Intro to Agriscience 9th –12th grades This is a two semester course in which one semester will be on plant science and the second semester will be on animal science. Plant science will cover soils, flowers, plants, fertilizers, and crops. Animal science will look at the different sciences and breeds of livestock animals including cattle, sheep, pigs, goats, rabbits, chickens, and horses. Animal science will also take a look at alternative energy to power farms. Class work is supplement by hands-on experiences and potential field trips. Class projects, lectures, the use of the animal facility, working with plants, and group activities will be a part of the classroom environment. Credit in Science will be received
Jazz Ensemble Prerequisite: Recommendation of the Band Director. The H.S. Jazz Ensemble is a select group of winds, percussion and guitar students who perform fine jazz literature & study jazz styles, jazz history, & improvisation. Students are eligible to join the group after auditioning for the director, or by permission of the director. The Jazz Ensemble performs at numerous concerts throughout the school year and attendance at all performances is required.
Physical Education Strength & Conditioning 9th—12 grades Students who are involved in this course will train four times during the week, lifting in phases: including chest, shoulders, legs and arms once a week, combined with plyometric and core training on Tuesday’s. The objective is to enhance the students’ strength and inner core, and to help build one’s appearance and self-esteem.
Physical Science Physical Science is an overview of general principles in both physics and chemistry. In general, it includes the study of matter and its interactions, as well as the motion of matter and energy. We will be exploring and applying physics and chemistry concepts though various methods of learning including hands-on activities and labs. This course will be more general than the physics or chemistry courses.
Physics Prerequisites: Successful completion of Biology, Chemistry & Geometry with a C+ or better. This is a college preparatory class with lab that extends on the concepts taught in Physical Science. Physics is the study of matter and energy and how the two are related. Problem solving skills are also intertwined in the curriculum. This class is recommended for students who plan on pursuing a college course of study that requires Math and/or Science. This course fulfills the requirement of the math course needed during the senior year.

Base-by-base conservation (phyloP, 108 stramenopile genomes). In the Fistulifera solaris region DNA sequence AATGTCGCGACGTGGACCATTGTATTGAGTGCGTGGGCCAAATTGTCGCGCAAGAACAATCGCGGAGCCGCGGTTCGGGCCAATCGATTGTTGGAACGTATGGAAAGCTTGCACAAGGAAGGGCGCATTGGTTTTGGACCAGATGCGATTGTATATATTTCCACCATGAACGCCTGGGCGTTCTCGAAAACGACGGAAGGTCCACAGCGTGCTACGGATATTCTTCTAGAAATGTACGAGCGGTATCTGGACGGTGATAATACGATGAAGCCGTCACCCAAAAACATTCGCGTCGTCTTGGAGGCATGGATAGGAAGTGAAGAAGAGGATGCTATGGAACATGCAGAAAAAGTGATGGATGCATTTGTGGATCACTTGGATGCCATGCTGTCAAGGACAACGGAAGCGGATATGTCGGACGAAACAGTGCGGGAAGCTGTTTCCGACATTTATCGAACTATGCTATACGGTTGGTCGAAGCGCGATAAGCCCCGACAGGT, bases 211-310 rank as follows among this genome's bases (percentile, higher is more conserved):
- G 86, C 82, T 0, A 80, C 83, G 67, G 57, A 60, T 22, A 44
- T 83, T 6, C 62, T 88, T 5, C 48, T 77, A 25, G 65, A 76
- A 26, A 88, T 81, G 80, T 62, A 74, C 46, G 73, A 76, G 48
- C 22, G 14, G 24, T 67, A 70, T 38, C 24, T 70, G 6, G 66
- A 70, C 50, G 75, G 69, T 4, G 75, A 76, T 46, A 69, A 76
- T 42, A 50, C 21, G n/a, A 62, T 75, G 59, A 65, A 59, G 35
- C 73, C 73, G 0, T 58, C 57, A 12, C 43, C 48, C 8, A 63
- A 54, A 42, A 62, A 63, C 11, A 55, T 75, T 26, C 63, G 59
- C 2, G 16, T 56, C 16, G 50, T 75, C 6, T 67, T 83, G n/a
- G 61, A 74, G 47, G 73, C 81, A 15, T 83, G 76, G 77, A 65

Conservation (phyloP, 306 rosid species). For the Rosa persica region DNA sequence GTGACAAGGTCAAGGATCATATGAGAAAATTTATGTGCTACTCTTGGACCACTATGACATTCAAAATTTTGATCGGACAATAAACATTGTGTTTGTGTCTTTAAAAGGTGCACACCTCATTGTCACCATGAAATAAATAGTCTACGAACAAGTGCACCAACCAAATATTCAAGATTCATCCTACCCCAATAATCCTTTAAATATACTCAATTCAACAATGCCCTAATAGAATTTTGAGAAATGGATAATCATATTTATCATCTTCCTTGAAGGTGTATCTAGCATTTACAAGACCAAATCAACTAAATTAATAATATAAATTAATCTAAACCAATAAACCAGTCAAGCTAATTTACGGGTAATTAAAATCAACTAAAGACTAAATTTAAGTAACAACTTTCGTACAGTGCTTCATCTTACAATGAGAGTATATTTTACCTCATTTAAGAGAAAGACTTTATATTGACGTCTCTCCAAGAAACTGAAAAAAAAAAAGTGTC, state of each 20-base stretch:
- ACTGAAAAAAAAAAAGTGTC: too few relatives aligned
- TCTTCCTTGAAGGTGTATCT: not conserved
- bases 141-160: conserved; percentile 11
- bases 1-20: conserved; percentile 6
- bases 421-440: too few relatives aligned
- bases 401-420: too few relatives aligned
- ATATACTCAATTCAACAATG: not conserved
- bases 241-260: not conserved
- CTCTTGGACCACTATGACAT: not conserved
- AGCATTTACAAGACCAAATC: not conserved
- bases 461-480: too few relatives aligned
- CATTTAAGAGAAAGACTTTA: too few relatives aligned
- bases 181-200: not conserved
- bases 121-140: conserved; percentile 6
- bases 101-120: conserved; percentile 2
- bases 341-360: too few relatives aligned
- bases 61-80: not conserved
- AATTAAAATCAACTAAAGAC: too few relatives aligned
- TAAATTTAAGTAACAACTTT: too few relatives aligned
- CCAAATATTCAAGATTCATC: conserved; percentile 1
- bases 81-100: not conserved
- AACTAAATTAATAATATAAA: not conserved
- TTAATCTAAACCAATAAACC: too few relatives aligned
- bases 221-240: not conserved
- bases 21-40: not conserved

Pre-Calculus Prerequisite: Successful completion of Algebra II. This course presents the Michigan Merit Curriculum Course Credit requirements for Pre-Calculus. Topics include functions; exponential and logarithmic functions; quadratic functions; polynomial functions; rational functions and difference quotients; trigonometric functions; vectors, matrices, and systems of equations; sequences, series, and mathematical induction; polar coordinates, parameterizations, and conic sections.
Publications 10th – 12th grades Prerequisite: B average or above in English along with signature of the teacher. This class is more of an organization or possibly several organizations as it produces both the yearbook and the “Hawk Herald” school paper. Subjects range from journalism (writing, researching, and ethics), desktop publishing computer skills, and page layout to sales – including advertising, bookkeeping, and working with the public. This course may be taken more than once for credit. Students enrolling in this class must be prepared to write for publication.
Sculpture & Ceramics Prerequisite: Successful completion of Art I with a grade of C or better. This 3-dimensional art class will explore sculpture as relief and in-the-round. Students will use a variety of media including plaster, cardboard, wire, wood, & clay. The ceramics component will develop hand building and wheel throwing skills, along with surface decoration. Sketchbook is required. An Art fee of $5.00 per semester will be charged for this course.